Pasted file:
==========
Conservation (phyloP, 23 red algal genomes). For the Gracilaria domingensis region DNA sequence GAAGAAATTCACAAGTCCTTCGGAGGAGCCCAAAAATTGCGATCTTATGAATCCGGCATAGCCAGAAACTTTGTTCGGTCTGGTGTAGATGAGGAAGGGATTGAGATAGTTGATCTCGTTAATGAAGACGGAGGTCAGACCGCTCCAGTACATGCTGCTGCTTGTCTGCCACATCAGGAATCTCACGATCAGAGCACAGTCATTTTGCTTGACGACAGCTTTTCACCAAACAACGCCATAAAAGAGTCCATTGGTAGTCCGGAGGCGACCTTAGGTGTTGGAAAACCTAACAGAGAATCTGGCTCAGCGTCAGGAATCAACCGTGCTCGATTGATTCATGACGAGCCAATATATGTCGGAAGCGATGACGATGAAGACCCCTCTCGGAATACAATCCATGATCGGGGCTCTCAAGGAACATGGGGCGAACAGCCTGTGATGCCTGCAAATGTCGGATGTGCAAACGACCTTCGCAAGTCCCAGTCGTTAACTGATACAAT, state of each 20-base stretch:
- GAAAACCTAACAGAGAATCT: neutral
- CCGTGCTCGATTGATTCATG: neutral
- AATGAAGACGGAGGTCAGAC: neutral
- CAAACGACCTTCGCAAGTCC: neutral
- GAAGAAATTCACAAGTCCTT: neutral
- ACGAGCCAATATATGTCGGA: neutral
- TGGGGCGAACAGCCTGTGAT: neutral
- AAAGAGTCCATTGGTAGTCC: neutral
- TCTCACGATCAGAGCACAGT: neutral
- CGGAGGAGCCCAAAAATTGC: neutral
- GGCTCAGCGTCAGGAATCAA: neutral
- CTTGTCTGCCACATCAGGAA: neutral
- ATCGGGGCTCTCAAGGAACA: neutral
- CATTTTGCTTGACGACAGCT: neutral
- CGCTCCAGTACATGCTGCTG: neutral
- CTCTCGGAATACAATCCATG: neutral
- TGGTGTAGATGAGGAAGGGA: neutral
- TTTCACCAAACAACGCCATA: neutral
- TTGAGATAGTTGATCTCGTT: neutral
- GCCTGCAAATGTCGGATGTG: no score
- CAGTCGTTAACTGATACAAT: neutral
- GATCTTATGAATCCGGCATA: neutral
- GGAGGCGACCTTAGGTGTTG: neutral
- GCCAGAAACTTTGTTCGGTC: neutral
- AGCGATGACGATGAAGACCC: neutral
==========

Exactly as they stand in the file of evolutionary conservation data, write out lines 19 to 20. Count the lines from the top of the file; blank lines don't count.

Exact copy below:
- TTTCACCAAACAACGCCATA: neutral
- TTGAGATAGTTGATCTCGTT: neutral